Jazz CD Reviews

Kurt Elling, vocals – 1619 Broadway – The Brill Building Project – Concord Records

A smart and daring listening experience.

Published on September 14, 2012

Kurt Elling, vocals – 1619 Broadway – The Brill Building Project – Concord Records

Kurt Elling, vocals – 1619 Broadway – The Brill Building Project – [TrackList follows] Concord Records CJA-33959-02, 57:01 [9/25/12]****:

(Kurt Elling – voice; John McLean – guitar; Laurence Hobgood – piano; Clark Sommers – bass; Kendrick Scott – drums & conga; Christian McBride – voice (7); Ernie Watts – tenor saxophone (5, 8); Joel Frahm – tenor saxophone (4, 7); Tom Luer – alto (11),tenor saxophone ( 2, 4, 11); Kye Palmer – trumpet (11), flugelhorn ( 2, 4, 11))

As a self-described confrontational artist, Kurt Elling has never lacked confidence in tackling any musical venture. Whether it is a re-imagining of the music of John Coltrane and Johnny Hartman in Dedicated To You or embarking on an evocative song cycle of jazz, pop, rock and soul in The Gate, Elling has shown that he listens to the past. In his latest outing: 1619 Broadway – The Brill Building Project he again demonstrates that he can draw people into the music of popular songs carefully crafted to provide a challenging listening experience.

Those individuals who are familiar with Elling’s work know that he is unlikely to offer a traditional interpretation of any song he undertakes and therefore are unlikely to be disappointed here. Conversely, for the uninitiated, if standard renditions of these covers that might hark back to the original versions by George Benson, Frank Sinatra, Carole King et. al. are expected, then Elling offers delightful harmonic surprises. From the very first sounds of street chatter on “On Broadway”, Elling and his long-time collaborator, pianist and arranger Laurence Hobgood, leap into the song to offer a new take on an old theme.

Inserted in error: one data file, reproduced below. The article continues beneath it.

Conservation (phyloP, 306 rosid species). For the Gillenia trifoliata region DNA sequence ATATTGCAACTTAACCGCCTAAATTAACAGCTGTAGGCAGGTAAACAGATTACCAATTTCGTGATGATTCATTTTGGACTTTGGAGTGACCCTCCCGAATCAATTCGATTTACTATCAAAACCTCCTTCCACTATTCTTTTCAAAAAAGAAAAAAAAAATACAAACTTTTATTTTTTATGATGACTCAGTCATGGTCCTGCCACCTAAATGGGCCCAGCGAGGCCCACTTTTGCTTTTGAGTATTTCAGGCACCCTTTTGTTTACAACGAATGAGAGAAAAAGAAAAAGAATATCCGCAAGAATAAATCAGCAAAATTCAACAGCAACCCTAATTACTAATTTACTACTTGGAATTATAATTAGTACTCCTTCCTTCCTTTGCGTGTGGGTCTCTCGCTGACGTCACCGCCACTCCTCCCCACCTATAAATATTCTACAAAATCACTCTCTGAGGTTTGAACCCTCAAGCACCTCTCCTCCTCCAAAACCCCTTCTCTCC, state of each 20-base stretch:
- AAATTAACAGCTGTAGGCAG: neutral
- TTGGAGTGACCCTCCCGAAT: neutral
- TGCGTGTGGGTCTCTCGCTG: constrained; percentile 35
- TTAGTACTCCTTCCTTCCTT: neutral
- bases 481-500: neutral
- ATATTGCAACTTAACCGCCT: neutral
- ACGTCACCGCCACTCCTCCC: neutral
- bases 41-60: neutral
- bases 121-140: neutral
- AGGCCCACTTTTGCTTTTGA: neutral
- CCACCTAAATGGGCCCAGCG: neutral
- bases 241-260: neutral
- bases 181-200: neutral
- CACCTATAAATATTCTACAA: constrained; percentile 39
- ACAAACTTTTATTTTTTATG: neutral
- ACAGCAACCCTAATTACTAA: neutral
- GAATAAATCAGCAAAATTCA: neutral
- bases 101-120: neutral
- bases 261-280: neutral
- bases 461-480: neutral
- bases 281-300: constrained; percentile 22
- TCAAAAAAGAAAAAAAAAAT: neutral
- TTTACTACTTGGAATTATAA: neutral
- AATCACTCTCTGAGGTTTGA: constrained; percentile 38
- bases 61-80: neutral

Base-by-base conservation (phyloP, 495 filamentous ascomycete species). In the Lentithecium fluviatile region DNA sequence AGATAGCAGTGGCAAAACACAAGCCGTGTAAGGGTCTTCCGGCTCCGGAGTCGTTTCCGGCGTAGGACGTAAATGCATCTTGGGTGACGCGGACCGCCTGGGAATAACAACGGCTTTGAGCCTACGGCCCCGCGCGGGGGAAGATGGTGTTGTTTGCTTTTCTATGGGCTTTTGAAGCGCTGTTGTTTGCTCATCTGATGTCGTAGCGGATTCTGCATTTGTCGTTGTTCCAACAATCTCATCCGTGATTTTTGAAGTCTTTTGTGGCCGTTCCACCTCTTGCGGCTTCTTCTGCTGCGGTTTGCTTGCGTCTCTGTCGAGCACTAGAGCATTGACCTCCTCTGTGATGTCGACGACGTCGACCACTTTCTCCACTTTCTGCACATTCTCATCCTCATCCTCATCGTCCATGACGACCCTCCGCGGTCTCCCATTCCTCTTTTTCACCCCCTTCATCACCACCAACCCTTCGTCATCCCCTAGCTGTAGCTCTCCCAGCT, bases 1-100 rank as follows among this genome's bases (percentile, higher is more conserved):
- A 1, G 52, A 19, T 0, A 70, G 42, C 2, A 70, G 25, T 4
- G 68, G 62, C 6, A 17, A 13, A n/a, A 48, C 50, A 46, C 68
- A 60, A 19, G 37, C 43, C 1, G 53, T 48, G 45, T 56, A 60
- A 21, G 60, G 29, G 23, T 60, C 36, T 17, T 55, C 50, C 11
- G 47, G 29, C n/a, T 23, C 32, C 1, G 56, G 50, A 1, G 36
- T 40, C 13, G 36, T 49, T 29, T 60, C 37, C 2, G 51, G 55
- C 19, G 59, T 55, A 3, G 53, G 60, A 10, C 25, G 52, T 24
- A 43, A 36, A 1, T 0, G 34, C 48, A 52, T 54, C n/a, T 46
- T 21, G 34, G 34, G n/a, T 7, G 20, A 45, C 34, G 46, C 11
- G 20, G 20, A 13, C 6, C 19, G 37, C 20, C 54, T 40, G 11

Being the consummate professional, Elling is able to use the material from different song writing generations to craft a musical adventure all held together by the performer’s impeccable taste. For example from 1934 the Al Dublin/Harry Warren standard “I Only Have Eyes For You” along with the Sammy  Cahn/ Jimmy Van Heusen 1957 tune for Frank Sinatra “ Come Fly With Me” are juxtaposed with the Sam Cooke soul ballad “ You Send Me” to show that Elling can create inspired interpretations from diverse sources.  While all the tracks live up to Elling’s high standards, there are a couple of other titles worth mentioning including a rather hip spoken word version of “Shoppin’ For Clothes” along with providing his own lyrics to the Duke Ellington/Jimmy Hamilton jazz swinger “Tutti For Cootie”.

Clearly Kurt Elling devoted the necessary time to ensure that these songs reflected his intentions about creating musical challenge, and while some of his more ardent fans may question some of the choices, he has delivered a smart and daring album.

TrackList: On Broadway; Come Fly With Me; You Send Me; I Only Have Eyes For You; I’m Satisfied; A House Is Not A Home; Shoppin’ For Clothes; So Far Away; Pleasant Valley Sunday; American Tune; Tutti For Cootie

—Pierre Giroux




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